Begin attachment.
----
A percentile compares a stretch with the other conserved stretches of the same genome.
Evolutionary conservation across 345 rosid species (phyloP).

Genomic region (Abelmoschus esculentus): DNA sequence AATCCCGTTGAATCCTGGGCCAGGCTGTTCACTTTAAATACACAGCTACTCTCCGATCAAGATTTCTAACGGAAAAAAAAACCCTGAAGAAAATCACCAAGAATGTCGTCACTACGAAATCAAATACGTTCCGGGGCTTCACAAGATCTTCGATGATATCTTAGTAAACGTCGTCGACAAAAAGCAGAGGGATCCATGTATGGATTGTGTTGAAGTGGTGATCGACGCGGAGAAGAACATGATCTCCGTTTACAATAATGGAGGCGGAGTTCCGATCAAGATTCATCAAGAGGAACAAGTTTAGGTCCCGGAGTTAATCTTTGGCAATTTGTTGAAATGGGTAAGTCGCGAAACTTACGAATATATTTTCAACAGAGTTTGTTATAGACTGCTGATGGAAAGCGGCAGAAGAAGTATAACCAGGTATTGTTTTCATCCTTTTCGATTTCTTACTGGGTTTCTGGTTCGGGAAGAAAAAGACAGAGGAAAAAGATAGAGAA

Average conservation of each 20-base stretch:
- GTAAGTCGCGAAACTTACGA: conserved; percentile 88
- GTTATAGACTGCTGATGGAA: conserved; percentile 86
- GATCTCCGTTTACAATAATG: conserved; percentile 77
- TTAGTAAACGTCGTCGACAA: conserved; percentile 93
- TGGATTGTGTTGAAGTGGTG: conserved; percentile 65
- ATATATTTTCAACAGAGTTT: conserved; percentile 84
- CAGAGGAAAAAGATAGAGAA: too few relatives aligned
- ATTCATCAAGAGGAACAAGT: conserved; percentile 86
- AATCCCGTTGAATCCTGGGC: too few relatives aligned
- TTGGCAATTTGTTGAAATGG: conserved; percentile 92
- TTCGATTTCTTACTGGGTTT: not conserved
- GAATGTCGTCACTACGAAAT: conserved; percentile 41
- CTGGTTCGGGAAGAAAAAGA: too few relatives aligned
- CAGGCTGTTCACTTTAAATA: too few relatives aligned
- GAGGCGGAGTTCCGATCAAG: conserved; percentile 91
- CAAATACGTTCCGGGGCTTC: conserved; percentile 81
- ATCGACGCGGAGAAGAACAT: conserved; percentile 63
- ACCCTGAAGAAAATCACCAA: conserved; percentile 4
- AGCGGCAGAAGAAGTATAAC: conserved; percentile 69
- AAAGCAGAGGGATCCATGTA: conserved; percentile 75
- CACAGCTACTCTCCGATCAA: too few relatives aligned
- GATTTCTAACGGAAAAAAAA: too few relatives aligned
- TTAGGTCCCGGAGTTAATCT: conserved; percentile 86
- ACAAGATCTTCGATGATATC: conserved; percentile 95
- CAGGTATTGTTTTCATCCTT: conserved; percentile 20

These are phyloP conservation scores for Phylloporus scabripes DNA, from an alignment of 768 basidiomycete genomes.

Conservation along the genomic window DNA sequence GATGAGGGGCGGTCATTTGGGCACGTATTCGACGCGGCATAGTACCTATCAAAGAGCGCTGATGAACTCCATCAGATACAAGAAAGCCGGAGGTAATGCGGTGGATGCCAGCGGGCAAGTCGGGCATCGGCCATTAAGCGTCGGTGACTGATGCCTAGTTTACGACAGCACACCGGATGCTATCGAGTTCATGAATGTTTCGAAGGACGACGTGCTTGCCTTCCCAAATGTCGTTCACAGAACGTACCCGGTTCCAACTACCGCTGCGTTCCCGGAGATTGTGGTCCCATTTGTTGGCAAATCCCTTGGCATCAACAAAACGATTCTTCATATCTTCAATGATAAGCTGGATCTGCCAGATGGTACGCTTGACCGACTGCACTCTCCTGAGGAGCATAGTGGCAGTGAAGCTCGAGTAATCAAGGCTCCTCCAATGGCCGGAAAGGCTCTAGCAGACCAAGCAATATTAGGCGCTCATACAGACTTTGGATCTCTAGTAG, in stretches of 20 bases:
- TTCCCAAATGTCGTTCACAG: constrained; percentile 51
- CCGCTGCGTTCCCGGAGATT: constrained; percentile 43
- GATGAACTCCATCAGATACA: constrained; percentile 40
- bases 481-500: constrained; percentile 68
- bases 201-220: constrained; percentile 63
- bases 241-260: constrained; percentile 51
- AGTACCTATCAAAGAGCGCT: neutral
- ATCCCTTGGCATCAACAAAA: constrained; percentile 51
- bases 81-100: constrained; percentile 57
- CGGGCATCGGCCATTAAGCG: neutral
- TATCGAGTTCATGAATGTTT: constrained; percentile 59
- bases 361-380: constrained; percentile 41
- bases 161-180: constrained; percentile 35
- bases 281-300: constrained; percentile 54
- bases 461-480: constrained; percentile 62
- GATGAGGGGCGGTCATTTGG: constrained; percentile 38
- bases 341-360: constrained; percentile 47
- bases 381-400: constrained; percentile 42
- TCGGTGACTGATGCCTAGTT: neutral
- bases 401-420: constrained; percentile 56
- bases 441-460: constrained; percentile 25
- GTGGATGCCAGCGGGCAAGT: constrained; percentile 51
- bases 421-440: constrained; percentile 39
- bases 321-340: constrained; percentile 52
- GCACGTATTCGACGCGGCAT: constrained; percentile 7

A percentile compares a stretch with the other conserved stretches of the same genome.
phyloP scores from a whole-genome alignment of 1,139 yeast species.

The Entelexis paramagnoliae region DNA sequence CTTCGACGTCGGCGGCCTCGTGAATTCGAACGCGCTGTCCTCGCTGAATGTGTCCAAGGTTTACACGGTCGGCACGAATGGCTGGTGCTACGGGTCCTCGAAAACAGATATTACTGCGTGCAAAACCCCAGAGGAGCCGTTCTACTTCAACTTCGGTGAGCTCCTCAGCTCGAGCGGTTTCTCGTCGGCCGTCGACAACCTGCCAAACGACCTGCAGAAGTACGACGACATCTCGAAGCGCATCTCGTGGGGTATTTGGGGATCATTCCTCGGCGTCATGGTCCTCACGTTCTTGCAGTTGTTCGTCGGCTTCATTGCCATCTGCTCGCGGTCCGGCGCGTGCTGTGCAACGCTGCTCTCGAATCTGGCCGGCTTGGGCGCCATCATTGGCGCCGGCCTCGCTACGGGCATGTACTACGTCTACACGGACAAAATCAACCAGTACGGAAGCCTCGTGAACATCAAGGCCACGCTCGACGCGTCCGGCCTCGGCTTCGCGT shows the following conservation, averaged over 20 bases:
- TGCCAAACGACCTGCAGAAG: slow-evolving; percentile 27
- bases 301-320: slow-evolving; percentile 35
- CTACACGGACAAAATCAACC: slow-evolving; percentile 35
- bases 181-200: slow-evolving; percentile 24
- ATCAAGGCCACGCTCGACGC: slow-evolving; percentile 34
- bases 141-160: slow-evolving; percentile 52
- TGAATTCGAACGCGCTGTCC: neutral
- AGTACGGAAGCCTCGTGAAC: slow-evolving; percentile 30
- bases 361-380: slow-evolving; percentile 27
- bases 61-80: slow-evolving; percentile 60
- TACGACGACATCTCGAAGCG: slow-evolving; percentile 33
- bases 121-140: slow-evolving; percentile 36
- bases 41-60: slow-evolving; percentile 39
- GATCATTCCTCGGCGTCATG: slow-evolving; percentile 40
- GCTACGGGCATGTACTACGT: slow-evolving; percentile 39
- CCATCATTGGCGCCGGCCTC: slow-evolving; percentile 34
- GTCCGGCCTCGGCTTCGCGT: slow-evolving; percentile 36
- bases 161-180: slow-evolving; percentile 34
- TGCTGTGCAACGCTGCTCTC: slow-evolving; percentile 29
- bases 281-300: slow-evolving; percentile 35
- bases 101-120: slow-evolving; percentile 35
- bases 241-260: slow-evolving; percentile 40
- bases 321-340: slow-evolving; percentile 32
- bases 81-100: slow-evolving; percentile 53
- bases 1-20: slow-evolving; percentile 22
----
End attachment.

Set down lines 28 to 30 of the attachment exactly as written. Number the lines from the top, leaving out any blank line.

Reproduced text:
- ACAAGATCTTCGATGATATC: conserved; percentile 95
- CAGGTATTGTTTTCATCCTT: conserved; percentile 20

These are phyloP conservation scores for Phylloporus scabripes DNA, from an alignment of 768 basidiomycete genomes.